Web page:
As we noted, Barton does not have a Ph.D., as he himself admitted on several occasions in the last two years, and his own bio states that "David holds a Bachelor of Arts degree from Oral Roberts University and an Honorary Doctorate of Letters from Pensacola Christian College."

Yet, when Barton spoke at a Tea Party conference in Arkansas over the weekend, he falsely told the audience that he does have his Ph.D.

Barton, a relentlessly dishonest right-wing pseudo-historian who is reportedly a favorite of House Speaker Paul Ryan, was criticizing the book "The Godless Constitution" for not including footnotes and using it as an example of why people should not listen to "experts" who try to undermine God's role in the founding of this nation and the formation of our government.

"We defer to experts today who have no brains," Barton said. "I'm at the point where I often—I've got a Ph.D., but I often ask now how many Ph.D.s does it take to make you stupid? Because we're at the point where we have lost common sense on so many aspects of things."

David Barton Explains Why 'You Just Don't Find Atheists' Living Out In The Country

Right-wing pseudo-historian David Barton spoke at an Arkansas Tea Party conference last weekend, where he repeated his claim that you only find atheists living in cities because people who live in the country can see proof of God's existence revealed everywhere in the laws of nature.

Barton claimed that God has given us the laws of nature to show us how to live by simply watching how things like ant hills operate, which demonstrates how the government should guide the economy. Just as ants store up provisions for lean times, Barton said, so too should the government save in preparation for economic downturns instead of relying on deficit spending.

Lessons like this are found everywhere in the laws of nature, he declared, which is why you don't find any atheists among those who live out in the country.

"Do you know how hard it is to find an atheist in the country?" Barton asked. "You find atheists in the city. You find atheists in areas that don't get to see God. If you spend time looking at creation, you just don't find atheists out there."

'That's What They Claim': David Barton Falsely Tells Glenn Beck He Has A Doctorate In Education

Glenn Beck is hosting an event at his network headquarters in Texas this weekend to promote the release of his latest book, "Liars: How Progressives Exploit Our Fears for Power and Control," and his good friend David Barton will be on hand, offering private tours of various historical artifacts that Beck and others have collected that have been put on display for the event.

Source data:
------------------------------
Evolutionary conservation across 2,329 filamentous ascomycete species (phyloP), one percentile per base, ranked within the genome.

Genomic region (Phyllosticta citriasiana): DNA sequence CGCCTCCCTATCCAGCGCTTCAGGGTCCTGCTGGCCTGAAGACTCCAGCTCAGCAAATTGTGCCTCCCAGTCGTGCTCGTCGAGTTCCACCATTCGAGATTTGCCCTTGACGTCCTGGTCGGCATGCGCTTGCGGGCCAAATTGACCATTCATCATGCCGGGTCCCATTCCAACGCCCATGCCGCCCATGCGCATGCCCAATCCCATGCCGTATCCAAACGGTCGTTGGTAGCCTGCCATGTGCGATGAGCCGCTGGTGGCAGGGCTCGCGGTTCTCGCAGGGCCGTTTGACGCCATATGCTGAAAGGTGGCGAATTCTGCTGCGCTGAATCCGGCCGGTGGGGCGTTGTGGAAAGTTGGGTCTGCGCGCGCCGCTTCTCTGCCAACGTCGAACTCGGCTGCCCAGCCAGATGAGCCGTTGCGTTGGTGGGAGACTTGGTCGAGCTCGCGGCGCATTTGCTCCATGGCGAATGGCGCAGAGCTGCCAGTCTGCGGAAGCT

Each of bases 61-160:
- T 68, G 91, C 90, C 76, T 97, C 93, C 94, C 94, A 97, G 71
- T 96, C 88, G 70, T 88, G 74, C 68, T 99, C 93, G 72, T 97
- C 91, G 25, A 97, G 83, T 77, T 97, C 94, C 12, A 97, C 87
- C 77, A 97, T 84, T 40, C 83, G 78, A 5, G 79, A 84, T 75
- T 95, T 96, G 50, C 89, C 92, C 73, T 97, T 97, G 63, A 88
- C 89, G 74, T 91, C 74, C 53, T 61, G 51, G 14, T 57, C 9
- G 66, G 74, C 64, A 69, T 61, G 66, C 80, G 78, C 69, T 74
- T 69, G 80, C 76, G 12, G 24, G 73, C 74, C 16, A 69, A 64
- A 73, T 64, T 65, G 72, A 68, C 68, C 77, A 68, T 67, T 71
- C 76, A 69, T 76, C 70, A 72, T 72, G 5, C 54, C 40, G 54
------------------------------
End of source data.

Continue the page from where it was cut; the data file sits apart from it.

Beck brought Barton onto his radio program today to promote the event by spreading his latest bogus claim that the United States put its own soldiers in danger by specifically warning Japanese civilians which cities we were going to bomb before dropping atomic weapons during World War II.

During the conversation, Beck once again falsely claimed that Barton earned his doctorate in education.

"You have your doctorate, don't you?" Beck asked Barton.

"That's what they claim," Barton replied. "I've got papers for it."

Perhaps realizing that "that's what they claim" is a rather odd answer to a simple yes or no question, Beck sought to clarify.

"You have your doctorate in education," he reiterated.

"Yeah, that's right," Barton responded.

"So he's a doctor of education," Beck stated. "David has an actual doctorate."

Barton, of course, does not have a doctorate in education, as we noted earlier this year when he somewhat confusingly admitted that he doesn't have a Ph.D. In fact, his own bio reports that he merely "holds a Bachelor of Arts degree from Oral Roberts University and an Honorary Doctorate of Letters from Pensacola Christian College."

David Barton Decrees 'Biblical' Standards For President But Supports Trump, Who Fails To Meet Them

Over the weekend, right-wing pseudo-historian David Barton appeared on the Bible Broadcasting Network's "Weekend Connection" program, where he offered conservative Christians some guidance on how to vote in the presidential election based on the Ten Commandments.

Barton, who has made clear that he believes that Donald Trump is "God's guy" in this election, admitted that no candidate is perfect as he made the case again that Christians must first and foremost focus on electing candidates who promise to appoint conservative judges because the Bible says that "the righteousness of the land is dependent on the judges in that land."

In addition, he said, Christians must look to the Ten Commandments in casting their vote; specifically by supporting a president who "publicly acknowledges God [and] who openly supports the acknowledgement of God," who is committed to "keeping the marriage bed pure" by opposing gay marriage, who opposes abortion and who opposes the use eminent domain to allow the government to take private property:

Trump, of course, pretty much fails to meet every one of these standards, as his public acknowledgements of God have been laughable, he clearly is not personally committed to "keeping the marriage bed pure," his positions on gay marriage and abortion have been all over the map, and his love of eminent domain is well documented.

"There's four issues right there that God put in his top ten" that Christians should use when deciding how to cast their vote, said Barton, who has already made clear that he'll be voting for a candidate who has violated most of the very standards that he just laid out.